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R&B Star, Entourage Mourned

Tragedy: Five L.A. residents and three other people died in the fiery Bahamas crash of a chartered plane that killed Aaliyah. The cause remains unknown.

August 27, 2001|GEOFFREY MOHAN and CHARLES ORNSTEIN | TIMES STAFF WRITERS

As shock and grief coursed through the entertainment industry over the death of rising R&B star Aaliyah in a Bahamas plane crash, families and colleagues mourned the loss of five Los Angeles residents who were among the nine people killed.

All were behind-the-scenes players in the Aaliyah phenomenon, from a video production executive to hair-and-makeup stylists, whose names either appear in tiny type in the liner notes on albums or aren't mentioned at all. All had traveled before with the 22-year-old artist, who had amassed several hit singles, a platinum-selling album, and two Grammy nominations en route to launching a film career, with four projects underway or pending.

The entourage, including Aaliyah, were leaving Abaco Island, in the Bahamas, when their twin-engine, chartered Cessna 402 crashed Saturday afternoon about 200 feet after takeoff and burst into flames. They had just finished filming a video for "Rock Da Boat," from Aaliyah's current hit album.

Initial reports at the scene in Marsh Harbour suggested that one of the plane's engines may have failed, but Bahamian civil aviation authorities could not be contacted Sunday. The National Transportation Safety Board was dispatching an investigator, who was expected to arrive on the island today, after the Bahamian government requested assistance, according to the NTSB.

Kathy Ralph, the Abaco fire department dispatcher, said that within 45 seconds of the crash two volunteer firefighters who happened to be at the airport waded into the swampy brush to tackle the blaze.

Ray Cooper, co-president of Virgin Records America, said Sunday that the young star's death cut short an artistic career "in dramatic ascendancy."

Cooper also mourned the others aboard the plane, including Douglas Kratz, 28, the label's director of video production, whom he described as "sharp, very focused thinker, a guy with quiet and authoritative manner."

Kratz often worked with younger, developing artists like Aaliyah, handling the planning for video productions, Cooper said. "For them," Cooper said, "he was the sympathetic hand on the wheel."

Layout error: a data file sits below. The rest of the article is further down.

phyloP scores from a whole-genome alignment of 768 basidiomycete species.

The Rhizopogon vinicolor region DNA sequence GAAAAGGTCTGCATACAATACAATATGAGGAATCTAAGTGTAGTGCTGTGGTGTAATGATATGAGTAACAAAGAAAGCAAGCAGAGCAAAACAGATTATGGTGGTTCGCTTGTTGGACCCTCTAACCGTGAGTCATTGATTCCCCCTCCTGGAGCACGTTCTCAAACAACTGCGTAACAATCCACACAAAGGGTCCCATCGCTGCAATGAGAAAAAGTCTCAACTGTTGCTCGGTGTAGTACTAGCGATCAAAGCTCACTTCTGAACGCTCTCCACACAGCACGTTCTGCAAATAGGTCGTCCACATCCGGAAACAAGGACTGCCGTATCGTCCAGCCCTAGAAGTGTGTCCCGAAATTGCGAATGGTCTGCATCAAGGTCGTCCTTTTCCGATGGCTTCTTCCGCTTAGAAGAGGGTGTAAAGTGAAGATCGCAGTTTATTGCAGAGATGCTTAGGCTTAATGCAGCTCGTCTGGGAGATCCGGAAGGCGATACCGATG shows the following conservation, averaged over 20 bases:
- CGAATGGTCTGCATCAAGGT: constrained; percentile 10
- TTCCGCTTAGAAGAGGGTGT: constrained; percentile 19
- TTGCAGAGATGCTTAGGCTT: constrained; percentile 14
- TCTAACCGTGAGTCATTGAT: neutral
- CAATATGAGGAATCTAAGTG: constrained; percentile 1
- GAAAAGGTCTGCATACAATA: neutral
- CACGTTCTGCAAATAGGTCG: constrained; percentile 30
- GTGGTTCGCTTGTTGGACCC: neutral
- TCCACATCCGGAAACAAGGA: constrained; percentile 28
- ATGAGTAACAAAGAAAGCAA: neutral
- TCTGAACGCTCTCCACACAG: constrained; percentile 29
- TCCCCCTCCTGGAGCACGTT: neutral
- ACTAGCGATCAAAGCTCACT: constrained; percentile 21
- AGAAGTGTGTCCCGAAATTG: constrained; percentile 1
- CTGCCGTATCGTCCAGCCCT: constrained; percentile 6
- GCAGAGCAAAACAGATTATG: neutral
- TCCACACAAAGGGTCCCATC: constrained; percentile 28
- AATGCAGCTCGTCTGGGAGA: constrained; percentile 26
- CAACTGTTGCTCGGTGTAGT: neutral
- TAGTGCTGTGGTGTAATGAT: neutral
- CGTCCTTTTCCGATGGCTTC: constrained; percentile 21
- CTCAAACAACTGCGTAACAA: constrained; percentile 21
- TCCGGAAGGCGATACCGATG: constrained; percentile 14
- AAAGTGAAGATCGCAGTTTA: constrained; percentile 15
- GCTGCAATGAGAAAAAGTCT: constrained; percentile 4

Although he taught himself keyboards and drums and played in a band, Kratz did not live the typical music industry life, shunning face-time with stars for grittier, creative work behind the scenes, said Robert Kratz, his brother.

"It just seemed like such an unusual match, that he was in such a public arena," he said.

Born in Pasadena, Texas, Kratz grew up in Burbank, graduated from Burbank High School in 1991 and earned an English literature degree at UC Berkeley.

Friends and relatives said crash victims Eric Forman, 29, and Anthony Dodd, 34, were up-and-coming stylists with an enviable clientele that included Jennifer Lopez, Luther Vandross, Sean "P. Diddy" Combs, and Destiny's Child.

The two came of age together--a street saga that included a drive-by shooting in South-Central eight years ago that left shotgun pellets in their bodies, said Charles Henderson, Forman's brother.

"They were walking down the street. They were in the wrong place at the wrong time," Henderson said. "It let them know they have more of a life to live. It was more mental than physical."

They not only survived, but were making it, and staying humble to boot, said Henderson, who gathered with friends in the backyard of his Mid-City house, where Dodd lived with him.

"They truly touched a lot of people's lives," said Gerald Murray, one of the friends. "They have been working together most of their lives. . . . They were just getting into the business. We were all just enjoying life."

Both traveled with Aaliyah frequently, including to recent shoots for the upcoming film "Queen of the Damned," a sequel to "Interview with a Vampire" in which Aaliyah had a part. Both were soon to be off to Australia, where Aaliyah was to shoot a sequel to "The Matrix."

"Eric traveled all the time with Aaliyah--he's been going places since the spring," said Dion Peronneau, owner of Dion Peronneau Agency, which represented the two. "Anthony was his lifelong friend. They are like my children."

Among other victims were Keith Wallace, 49, a Los Angeles resident who was a manager at Blackground Entertainment, part of the Virgin Records label family. Gina Smith, 29, who was also killed in the crash, was Aaliyah's product manager for Blackground.

Wallace, who lived in an apartment complex near Windsor Hills, was active in his church, a neighbor said. "He was very Christian. Everything he did, it was about the Lord," Effie Major said.

Also killed in the crash were Scott Gallin, 41, whose hometown was not available, and Christopher Maldonado, 32, of New Jersey, who also reportedly had a home in Los Angeles. The pilot, identified as L. Maradel, also died in the crash.

In the industry and among fans, reaction to Aaliyah's death was strong. At the annual Powerhouse back-to-school concert Saturday night at the Arrowhead Pond in Anaheim, several artists found out about the death mid-show.

Star's Death Announced on Stage

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